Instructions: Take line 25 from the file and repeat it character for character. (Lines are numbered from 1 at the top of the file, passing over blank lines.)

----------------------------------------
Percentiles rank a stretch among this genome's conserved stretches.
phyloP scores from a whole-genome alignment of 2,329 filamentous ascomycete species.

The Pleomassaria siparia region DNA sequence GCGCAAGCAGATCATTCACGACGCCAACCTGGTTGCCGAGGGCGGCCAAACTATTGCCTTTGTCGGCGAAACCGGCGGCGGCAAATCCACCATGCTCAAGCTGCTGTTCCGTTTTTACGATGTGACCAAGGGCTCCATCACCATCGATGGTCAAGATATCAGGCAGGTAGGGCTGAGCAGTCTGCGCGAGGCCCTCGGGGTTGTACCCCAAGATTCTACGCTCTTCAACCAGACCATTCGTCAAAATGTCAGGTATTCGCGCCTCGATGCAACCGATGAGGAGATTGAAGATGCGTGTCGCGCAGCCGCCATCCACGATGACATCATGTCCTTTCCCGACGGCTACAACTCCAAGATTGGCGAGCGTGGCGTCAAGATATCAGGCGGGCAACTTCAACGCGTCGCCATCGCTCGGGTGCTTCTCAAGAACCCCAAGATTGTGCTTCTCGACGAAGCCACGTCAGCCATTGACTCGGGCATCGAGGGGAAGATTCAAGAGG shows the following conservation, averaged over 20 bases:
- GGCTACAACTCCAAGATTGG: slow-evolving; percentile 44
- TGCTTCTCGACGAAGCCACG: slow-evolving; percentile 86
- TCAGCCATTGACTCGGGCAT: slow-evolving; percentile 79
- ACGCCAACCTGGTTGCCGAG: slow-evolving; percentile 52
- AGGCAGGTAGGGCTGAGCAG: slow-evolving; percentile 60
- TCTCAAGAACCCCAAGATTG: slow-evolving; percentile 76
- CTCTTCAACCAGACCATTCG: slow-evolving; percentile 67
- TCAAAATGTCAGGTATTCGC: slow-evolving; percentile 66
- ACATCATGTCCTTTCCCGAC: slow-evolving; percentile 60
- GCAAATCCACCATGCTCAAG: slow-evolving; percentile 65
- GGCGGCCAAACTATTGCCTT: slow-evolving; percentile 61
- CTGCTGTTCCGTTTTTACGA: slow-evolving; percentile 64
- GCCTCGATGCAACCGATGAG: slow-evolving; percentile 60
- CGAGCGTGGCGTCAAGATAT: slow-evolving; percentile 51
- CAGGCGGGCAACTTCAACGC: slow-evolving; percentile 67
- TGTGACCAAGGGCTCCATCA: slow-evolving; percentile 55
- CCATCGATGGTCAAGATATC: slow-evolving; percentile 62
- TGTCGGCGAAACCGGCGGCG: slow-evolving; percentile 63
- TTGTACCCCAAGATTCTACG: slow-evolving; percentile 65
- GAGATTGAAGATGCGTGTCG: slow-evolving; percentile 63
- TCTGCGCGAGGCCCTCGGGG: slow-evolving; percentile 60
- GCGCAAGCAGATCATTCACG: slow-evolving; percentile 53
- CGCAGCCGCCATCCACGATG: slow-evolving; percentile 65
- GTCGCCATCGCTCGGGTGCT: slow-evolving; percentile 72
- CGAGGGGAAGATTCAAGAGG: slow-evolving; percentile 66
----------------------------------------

- GCGCAAGCAGATCATTCACG: slow-evolving; percentile 53